Absences as causes: a defense of negative causation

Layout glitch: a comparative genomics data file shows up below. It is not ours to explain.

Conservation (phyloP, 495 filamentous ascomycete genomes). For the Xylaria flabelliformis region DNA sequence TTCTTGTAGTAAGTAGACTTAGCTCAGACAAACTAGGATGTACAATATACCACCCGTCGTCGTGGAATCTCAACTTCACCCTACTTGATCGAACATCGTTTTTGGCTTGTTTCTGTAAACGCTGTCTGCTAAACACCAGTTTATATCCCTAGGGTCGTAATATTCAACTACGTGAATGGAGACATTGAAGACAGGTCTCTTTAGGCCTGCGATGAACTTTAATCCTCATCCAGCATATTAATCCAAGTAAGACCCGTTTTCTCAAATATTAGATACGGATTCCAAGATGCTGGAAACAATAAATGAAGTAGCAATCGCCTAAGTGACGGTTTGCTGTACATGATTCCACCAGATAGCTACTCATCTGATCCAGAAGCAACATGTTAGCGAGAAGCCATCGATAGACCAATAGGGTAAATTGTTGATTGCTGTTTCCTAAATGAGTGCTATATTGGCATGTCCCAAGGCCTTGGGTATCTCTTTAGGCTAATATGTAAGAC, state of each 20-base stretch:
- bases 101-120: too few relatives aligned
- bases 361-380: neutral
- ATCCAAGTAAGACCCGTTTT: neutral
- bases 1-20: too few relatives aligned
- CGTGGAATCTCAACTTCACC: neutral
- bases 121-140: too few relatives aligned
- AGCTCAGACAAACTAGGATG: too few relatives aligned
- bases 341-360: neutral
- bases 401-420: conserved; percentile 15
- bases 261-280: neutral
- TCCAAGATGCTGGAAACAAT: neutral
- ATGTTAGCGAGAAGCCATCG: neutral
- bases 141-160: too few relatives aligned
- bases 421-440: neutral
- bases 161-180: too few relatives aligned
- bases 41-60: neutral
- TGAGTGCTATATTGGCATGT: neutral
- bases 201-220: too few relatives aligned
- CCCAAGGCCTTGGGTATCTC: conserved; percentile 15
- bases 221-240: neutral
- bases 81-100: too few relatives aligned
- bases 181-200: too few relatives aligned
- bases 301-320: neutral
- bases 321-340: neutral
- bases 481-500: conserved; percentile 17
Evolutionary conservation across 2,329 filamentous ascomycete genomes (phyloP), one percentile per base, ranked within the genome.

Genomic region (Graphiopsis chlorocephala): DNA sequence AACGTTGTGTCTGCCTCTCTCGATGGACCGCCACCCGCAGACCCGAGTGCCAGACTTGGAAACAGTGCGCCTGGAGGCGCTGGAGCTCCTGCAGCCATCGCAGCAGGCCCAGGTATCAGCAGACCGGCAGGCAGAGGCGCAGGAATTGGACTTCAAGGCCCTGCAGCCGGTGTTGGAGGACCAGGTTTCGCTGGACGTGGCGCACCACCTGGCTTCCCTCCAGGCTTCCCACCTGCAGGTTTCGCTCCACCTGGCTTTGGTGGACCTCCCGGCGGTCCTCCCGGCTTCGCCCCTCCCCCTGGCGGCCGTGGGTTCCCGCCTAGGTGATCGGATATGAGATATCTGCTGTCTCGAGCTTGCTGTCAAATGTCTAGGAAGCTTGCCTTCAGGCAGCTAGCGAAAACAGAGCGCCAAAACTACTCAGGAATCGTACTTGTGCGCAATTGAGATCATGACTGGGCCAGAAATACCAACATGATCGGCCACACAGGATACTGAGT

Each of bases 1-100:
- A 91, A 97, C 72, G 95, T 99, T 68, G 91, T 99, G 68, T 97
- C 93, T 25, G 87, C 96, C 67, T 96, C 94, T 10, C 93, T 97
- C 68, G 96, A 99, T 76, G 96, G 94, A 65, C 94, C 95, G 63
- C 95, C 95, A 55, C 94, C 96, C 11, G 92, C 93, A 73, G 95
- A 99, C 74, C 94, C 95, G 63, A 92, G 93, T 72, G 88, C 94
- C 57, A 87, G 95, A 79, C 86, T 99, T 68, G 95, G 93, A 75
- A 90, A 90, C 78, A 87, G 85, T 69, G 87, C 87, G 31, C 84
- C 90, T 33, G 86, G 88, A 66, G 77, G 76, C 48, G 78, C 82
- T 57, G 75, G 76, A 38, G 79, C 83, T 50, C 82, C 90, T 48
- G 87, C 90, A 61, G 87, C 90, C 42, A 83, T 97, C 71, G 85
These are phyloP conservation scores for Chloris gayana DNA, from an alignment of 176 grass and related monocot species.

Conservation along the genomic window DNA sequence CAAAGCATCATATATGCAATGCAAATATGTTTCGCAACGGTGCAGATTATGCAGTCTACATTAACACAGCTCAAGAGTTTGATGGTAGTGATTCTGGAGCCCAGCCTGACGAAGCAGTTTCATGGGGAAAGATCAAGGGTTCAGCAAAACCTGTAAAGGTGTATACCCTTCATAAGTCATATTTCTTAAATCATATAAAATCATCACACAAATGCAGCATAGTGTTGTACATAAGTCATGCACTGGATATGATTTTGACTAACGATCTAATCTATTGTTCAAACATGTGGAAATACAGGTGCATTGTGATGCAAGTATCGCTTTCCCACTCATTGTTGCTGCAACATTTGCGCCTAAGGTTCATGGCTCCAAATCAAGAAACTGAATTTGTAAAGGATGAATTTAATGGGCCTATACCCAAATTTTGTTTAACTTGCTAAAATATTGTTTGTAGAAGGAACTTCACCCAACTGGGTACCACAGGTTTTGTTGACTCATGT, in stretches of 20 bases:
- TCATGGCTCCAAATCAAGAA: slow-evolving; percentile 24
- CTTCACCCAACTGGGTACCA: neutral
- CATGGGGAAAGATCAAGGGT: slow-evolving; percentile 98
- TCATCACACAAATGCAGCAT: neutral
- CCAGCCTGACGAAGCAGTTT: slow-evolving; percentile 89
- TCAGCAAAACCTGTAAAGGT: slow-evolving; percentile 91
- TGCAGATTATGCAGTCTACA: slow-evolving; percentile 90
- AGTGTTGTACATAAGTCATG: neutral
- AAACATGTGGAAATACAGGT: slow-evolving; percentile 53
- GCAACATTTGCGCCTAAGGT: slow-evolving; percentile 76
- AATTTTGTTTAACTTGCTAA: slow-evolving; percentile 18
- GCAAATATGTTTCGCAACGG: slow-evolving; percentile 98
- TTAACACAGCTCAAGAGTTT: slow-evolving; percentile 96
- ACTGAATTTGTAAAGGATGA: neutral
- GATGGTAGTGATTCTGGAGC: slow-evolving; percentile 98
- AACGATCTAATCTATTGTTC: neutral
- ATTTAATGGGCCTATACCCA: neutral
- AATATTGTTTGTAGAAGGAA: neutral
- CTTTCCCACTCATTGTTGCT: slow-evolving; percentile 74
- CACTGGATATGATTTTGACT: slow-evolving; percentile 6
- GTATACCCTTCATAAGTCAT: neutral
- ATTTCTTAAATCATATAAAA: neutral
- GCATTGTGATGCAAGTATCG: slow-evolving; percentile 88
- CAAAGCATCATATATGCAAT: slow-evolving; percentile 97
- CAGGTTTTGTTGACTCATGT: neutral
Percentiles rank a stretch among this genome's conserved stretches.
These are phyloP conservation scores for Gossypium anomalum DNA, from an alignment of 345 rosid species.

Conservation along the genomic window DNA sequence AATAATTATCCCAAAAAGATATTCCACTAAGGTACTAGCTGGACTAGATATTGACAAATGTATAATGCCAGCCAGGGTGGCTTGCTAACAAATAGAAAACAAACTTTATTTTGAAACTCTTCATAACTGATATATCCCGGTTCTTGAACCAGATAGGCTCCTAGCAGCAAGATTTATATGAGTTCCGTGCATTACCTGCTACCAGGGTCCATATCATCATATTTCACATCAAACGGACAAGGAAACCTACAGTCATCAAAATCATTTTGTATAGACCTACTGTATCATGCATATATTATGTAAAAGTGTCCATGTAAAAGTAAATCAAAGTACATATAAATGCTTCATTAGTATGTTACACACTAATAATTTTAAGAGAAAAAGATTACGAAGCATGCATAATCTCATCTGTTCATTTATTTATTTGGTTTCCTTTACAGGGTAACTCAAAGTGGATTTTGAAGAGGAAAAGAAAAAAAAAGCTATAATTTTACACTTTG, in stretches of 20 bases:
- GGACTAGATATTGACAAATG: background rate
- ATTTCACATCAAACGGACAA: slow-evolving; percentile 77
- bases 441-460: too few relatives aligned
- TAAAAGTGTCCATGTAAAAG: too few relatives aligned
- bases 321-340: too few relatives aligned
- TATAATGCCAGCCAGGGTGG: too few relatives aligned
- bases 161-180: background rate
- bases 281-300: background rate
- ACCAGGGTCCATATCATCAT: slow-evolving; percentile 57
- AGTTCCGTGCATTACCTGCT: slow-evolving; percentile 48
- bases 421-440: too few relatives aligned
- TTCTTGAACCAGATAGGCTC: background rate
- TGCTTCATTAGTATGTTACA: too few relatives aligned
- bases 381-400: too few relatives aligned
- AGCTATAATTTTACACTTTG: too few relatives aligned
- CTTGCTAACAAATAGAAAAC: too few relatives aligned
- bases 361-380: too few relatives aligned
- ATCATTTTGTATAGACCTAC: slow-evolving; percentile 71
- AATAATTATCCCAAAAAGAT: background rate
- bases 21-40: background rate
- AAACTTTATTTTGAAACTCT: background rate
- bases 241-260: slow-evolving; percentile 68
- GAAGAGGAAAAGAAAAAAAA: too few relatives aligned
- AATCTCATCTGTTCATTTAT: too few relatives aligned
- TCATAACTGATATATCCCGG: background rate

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In this dissertation, I confront the issue of negative causation, (i.e., causation by or of absences). I investigate the causal status of absences with regard to particular philosophical concerns and argue that absences are very often causes and effects. On my analysis, it turns out that absences - at least those absences thought to be causally efficacious - are not metaphysical absences. They are perfectly ordinary entities, thus candidates for causal relata. Generally, I argue that the notion of an "absence" has been ill-understood and that this has been aggravated by focusing on sentences of the canonical form, "the absence of x caused y." Such a focus engenders the view that absences are capable of being causally efficacious only if there exists some entity, absence of x. If such a view were correct, then the case for absences as causes is a non-starter; there are no such entities. Instead, I recast the argument for negative causation as a vindication of our intuitive judgments that statements of the canonical and related forms are very often true and express genuine causal relations.